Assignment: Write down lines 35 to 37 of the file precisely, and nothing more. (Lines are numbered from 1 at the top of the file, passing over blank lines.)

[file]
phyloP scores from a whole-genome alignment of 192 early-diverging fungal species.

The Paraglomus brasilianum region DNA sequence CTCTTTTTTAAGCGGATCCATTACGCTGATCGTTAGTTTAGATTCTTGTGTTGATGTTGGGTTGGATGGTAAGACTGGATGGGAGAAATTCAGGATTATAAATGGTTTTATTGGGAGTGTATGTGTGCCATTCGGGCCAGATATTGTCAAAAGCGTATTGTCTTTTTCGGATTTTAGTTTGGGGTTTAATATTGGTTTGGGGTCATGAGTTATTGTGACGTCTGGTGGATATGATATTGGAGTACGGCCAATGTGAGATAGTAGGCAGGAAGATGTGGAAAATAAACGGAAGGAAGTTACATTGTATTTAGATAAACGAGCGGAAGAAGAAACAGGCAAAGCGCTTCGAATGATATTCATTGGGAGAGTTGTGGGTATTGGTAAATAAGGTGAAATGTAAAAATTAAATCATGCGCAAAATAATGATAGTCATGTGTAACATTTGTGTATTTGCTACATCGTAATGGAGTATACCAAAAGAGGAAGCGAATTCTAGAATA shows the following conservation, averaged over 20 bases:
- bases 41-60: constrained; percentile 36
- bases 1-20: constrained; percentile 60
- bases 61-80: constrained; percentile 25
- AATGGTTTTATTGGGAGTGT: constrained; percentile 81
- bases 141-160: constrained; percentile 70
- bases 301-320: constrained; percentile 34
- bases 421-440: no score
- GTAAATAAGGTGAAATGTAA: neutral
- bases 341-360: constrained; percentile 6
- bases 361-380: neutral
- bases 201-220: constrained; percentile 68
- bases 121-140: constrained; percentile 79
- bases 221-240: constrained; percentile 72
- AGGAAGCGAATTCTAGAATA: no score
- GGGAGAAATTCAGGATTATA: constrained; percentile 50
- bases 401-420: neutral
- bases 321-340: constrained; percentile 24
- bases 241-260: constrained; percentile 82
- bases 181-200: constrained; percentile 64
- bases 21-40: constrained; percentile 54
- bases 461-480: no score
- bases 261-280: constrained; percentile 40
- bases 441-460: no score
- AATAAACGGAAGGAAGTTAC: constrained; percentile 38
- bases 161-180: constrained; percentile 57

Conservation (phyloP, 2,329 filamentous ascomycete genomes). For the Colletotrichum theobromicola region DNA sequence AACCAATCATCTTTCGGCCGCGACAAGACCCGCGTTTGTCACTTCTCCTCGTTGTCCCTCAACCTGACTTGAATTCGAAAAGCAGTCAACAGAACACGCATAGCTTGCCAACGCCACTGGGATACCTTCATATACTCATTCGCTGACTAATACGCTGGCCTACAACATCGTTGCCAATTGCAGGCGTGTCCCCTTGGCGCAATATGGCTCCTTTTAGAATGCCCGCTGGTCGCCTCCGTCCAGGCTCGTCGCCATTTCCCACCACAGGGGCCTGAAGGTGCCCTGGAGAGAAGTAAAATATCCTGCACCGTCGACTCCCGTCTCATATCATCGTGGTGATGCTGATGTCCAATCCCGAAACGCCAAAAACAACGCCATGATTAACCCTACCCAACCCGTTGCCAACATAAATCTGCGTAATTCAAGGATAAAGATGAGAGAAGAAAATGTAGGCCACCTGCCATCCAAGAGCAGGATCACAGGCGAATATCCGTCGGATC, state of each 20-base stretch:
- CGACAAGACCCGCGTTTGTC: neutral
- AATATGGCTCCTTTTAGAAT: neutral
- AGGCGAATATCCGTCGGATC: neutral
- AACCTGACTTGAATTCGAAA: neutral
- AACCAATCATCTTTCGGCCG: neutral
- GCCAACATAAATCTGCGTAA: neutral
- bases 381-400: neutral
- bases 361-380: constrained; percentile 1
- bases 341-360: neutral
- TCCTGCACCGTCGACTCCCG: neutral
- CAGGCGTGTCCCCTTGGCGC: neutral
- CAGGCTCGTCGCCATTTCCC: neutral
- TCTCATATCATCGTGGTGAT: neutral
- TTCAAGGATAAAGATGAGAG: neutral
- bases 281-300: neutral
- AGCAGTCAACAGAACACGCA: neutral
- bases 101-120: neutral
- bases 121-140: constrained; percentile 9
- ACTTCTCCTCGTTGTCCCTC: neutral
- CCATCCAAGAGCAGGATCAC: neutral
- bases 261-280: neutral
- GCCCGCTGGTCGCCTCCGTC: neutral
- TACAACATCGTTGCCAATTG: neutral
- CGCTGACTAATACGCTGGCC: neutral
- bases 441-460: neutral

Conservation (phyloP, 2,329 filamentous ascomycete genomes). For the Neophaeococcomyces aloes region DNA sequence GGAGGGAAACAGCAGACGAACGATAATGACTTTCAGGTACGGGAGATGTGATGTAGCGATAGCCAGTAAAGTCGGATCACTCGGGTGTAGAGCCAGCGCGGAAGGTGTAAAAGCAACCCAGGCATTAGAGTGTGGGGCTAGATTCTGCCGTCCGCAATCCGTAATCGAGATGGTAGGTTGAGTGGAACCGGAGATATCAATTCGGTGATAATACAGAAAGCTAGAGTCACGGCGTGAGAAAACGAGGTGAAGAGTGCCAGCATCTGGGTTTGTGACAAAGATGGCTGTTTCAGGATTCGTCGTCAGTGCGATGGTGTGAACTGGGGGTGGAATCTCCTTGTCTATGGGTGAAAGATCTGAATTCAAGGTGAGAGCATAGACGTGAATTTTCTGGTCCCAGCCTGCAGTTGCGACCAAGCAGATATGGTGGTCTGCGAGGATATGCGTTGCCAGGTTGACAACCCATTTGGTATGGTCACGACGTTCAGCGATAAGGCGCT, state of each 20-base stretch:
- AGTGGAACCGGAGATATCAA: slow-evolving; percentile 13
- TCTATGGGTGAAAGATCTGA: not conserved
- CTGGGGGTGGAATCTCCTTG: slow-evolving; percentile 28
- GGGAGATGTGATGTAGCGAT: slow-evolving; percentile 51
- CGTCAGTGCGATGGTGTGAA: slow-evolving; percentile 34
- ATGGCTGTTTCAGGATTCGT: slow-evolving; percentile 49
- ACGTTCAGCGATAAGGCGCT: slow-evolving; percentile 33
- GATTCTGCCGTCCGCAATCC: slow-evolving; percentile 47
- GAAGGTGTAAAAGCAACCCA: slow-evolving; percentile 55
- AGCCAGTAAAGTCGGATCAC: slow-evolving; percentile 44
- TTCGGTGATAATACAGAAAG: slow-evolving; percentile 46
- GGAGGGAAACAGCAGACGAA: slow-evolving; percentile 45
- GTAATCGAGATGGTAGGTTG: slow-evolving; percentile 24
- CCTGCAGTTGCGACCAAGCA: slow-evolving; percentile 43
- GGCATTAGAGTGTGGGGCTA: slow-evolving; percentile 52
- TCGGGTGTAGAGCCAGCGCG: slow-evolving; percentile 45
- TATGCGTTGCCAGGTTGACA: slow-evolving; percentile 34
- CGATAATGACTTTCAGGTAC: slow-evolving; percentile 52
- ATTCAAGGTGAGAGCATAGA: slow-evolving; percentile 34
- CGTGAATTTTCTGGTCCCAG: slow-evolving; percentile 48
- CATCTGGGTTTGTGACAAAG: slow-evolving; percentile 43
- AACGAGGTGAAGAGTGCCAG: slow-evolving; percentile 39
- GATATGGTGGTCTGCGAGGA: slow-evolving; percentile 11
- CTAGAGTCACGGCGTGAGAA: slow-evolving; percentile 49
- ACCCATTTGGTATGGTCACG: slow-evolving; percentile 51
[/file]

- bases 381-400: neutral
- bases 361-380: constrained; percentile 1
- bases 341-360: neutral